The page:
Australians will have their say on same-sex marriage by the end of November in a $122 million postal vote, if the Senate again rejects a compulsory plebiscite.
Liberal and Nationals MPs on Tuesday endorsed a plan to have the Australian Bureau of Statistics – which is still reeling from last year’s bungled census – conduct a postal ballot should, as expected, the plebiscite legislation fail to pass a second time.
Handing the job to the ABS and using ministerial powers would get around the need for legislation passing parliament and potentially head off a court challenge by marriage equality advocates.
Listen: Mia Freedman asked Prime Minister Malcolm Turnbull about same-sex marriage when she interviewed him for No Filter.
A similar approach was used by the Whitlam Labor government to choose a new national song.
If the plebiscite bill is unexpectedly passed, a $170 million compulsory vote would be held on November 25.
A postal vote would see ballot papers in mailboxes from September 12 and a result declared on November 15. But there would be no publicly funded “yes” and “no” campaigns.
Prime Minister Malcolm Turnbull said if there was a majority “yes” vote the government would bring to parliament in the final sitting fortnight of the year a private bill, on which Liberal members could cast a free vote.
If the vote came back “no”, no bill would go forward.
The coalition took its promise of a plebiscite to the 2016 election, with Labor arguing for Parliament to decide rather than waste taxpayers’ money.
“Strong leaders carry out their promises, weak leaders break them,” Mr Turnbull told reporters in Canberra on Tuesday.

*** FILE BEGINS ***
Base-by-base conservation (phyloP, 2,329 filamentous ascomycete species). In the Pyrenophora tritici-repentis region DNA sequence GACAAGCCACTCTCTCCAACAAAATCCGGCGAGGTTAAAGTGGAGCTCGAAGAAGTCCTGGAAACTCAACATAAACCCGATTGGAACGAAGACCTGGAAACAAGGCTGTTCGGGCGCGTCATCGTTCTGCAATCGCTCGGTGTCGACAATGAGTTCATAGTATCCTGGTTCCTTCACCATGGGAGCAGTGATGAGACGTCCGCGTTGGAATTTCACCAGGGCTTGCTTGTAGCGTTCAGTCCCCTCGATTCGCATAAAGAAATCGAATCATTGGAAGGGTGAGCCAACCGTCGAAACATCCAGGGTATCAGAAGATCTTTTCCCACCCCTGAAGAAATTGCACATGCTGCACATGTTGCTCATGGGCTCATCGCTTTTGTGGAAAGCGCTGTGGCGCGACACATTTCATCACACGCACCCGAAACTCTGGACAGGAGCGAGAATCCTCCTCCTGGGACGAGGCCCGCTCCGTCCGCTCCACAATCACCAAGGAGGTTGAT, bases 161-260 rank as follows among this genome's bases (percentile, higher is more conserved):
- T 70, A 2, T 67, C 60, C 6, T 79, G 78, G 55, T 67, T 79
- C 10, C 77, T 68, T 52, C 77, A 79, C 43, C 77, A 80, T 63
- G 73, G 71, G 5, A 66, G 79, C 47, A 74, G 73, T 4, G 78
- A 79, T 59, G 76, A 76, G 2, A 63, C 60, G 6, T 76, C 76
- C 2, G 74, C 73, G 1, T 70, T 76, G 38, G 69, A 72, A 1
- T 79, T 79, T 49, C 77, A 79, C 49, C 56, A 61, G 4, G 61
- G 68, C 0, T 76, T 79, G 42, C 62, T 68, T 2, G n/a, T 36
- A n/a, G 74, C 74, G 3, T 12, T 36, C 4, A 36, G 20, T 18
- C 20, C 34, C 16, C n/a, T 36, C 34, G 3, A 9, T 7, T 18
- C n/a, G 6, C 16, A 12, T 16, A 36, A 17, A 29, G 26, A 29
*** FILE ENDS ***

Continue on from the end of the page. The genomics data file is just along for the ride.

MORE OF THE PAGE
“I’m a strong leader.”
Labor leader Bill Shorten asked the prime minister in question time on Tuesday whether he endorsed the “vile rubbish” of anti-gay-marriage campaigners such as former Tasmanian Liberal MP Chris Miles.
Mr Miles circulated a pamphlet last year which listed potential social outcomes of children of same-sex couples as sexual victimisation, sexual transmitted disease, drug use and abuse, depression and suicidal thoughts.
"Married biological parents ... minimise abuse and neglect of children," it read.
Mr Turnbull said the Coalition respected Australians' ability to have a "frank and forthright discussion" on the issue.
"But above all we respect them so much that ... we are doing everything we can to ensure that they have their say."
One of the Liberal members who rekindled the debate by drafting his own private bill, West Australian senator Dean Smith, said while he still believed a plebiscite would be "costly and divisive" he was pleased with the "clearer pathway" now in place.
Senator Smith's bill, which has Labor's backing, could be the legislation presented to the parliament later in the year.
"Extending marriage to same-sex couples and providing equality before the law will strengthen, not diminish, marriage in Australia," Senator Smith said.
Coalition backbencher Warren Entsch is reserving his right to cross the floor of Parliament to vote against the government if the plebiscite fails.